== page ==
Album of the Week
Every album that’s earned Treble’s coveted Album of the Week designation.
Tamara Lindemann and company’s fifth album is the most expansive and rich universe her music has occupied.
The Austin band’s second full-length is an even more blistering and intense hardcore exorcism.
The Efterklang vocalist aims for a bigger art-pop sound on his solo debut.
A hip-hop tag-team that thrives on both dazzling abstraction and jagged honesty.
Richard H. Kirk’s first album as Cabaret Voltaire in 26 years is as fun and as vital as they’ve sounded since the early ’80s.
The ambient composer follows up a celebratory lounge-disco album with a mournful set of ghostly loops.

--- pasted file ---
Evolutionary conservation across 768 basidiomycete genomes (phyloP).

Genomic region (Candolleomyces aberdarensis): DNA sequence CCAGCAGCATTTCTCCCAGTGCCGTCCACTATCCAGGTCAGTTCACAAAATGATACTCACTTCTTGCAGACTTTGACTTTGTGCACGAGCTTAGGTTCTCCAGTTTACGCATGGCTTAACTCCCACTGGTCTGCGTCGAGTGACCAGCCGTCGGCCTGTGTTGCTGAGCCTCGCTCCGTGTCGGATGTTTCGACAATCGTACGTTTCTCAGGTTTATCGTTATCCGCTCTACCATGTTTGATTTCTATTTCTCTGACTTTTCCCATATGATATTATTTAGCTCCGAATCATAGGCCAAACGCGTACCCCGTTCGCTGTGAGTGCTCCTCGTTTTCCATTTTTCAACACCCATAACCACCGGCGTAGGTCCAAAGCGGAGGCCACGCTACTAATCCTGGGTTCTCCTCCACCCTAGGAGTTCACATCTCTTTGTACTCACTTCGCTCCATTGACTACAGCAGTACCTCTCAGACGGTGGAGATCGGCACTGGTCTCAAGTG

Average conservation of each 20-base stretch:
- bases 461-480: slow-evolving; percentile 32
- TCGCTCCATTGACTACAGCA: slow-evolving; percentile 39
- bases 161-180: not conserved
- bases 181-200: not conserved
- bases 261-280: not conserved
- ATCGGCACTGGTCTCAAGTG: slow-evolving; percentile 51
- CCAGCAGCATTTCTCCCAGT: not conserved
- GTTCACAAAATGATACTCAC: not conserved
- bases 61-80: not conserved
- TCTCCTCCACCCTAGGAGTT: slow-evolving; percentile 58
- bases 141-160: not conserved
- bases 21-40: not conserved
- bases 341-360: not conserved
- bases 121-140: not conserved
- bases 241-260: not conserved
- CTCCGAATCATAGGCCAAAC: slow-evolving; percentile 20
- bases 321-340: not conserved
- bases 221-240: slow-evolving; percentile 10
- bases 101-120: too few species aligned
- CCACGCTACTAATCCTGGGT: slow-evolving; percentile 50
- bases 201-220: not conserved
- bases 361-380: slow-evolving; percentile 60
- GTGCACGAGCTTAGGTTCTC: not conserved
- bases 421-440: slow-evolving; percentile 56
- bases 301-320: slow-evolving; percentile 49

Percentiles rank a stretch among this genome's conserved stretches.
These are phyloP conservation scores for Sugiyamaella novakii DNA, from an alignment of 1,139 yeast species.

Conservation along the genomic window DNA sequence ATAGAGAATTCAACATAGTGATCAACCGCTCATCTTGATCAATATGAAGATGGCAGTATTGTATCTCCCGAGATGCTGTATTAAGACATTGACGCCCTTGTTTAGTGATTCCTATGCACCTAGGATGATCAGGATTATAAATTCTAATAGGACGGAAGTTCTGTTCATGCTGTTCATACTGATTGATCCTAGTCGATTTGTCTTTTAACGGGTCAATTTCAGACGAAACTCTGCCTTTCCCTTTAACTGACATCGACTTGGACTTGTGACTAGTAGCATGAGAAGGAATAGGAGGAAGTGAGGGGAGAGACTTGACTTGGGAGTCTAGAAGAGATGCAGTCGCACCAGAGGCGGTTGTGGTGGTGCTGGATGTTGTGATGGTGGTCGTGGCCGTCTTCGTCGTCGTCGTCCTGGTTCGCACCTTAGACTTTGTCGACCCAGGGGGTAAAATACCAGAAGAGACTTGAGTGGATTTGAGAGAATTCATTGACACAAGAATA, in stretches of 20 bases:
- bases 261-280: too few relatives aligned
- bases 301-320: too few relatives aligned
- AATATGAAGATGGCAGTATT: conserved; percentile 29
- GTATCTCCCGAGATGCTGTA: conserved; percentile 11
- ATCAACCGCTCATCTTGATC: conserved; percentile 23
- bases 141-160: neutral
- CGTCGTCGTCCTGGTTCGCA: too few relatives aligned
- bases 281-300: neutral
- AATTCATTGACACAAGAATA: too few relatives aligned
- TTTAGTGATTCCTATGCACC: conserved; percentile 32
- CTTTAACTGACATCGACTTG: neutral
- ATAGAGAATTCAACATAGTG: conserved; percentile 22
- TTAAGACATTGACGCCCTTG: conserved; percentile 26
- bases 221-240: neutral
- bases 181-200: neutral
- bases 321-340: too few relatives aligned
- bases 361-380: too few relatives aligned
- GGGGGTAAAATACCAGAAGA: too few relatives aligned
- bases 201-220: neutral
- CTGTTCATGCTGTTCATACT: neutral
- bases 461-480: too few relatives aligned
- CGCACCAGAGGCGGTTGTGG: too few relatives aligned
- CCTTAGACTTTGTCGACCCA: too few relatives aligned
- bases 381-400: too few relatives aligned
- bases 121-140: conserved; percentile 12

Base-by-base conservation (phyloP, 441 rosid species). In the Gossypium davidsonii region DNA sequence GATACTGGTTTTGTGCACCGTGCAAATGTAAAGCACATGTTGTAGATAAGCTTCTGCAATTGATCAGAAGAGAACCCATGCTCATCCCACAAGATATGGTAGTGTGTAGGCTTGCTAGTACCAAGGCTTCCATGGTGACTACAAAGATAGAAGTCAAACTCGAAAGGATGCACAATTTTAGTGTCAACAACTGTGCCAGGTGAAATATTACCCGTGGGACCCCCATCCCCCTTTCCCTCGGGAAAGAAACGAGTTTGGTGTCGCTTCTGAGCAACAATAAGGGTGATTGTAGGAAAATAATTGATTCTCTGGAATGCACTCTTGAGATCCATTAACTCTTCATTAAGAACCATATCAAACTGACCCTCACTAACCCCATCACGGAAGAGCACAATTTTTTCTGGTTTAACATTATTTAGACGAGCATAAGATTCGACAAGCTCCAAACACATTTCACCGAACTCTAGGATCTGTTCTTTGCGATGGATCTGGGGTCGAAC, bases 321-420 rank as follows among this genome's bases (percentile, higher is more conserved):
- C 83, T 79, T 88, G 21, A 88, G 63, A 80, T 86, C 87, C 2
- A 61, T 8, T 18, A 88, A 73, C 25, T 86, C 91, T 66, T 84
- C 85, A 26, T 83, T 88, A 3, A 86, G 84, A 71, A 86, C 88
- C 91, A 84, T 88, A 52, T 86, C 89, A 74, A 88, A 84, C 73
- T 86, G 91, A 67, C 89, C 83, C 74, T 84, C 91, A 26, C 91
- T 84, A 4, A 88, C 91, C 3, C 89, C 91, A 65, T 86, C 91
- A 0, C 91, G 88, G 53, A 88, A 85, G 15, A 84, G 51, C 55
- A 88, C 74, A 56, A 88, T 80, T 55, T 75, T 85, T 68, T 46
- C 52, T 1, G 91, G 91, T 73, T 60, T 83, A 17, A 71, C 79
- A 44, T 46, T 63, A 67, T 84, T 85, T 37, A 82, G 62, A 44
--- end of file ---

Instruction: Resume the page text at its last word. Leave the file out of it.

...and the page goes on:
The infrequently operating electronic jazz-rock outfit struts with gravitas on their latest iteration.
The L.A. noise rap trio deliver an immediate set of horror-hip-hop thrills interspersed with weird, harsh terror.
The experimental psych-rock duo’s fourth album is their biggest and most impressive set of excursions to date.
Stevens offers new challenges with his new electronics-tinged work, as well as a heavier emphasis on protest-inspired lyrics.
Dominick Fernow (Prurient) crafts a stunning, eerie set of atmospheric beats under his techno pseudonym.
The Finnish band deliver a thrilling, unabashedly weird set of psychedelic rock.
A familiar yet still rich set of songs from a voice we can trust.
The British producer’s second album is a document of great growth and bigger bangers.
Young Jesus complete the transition from indie to art rock on their most ambitious album to date.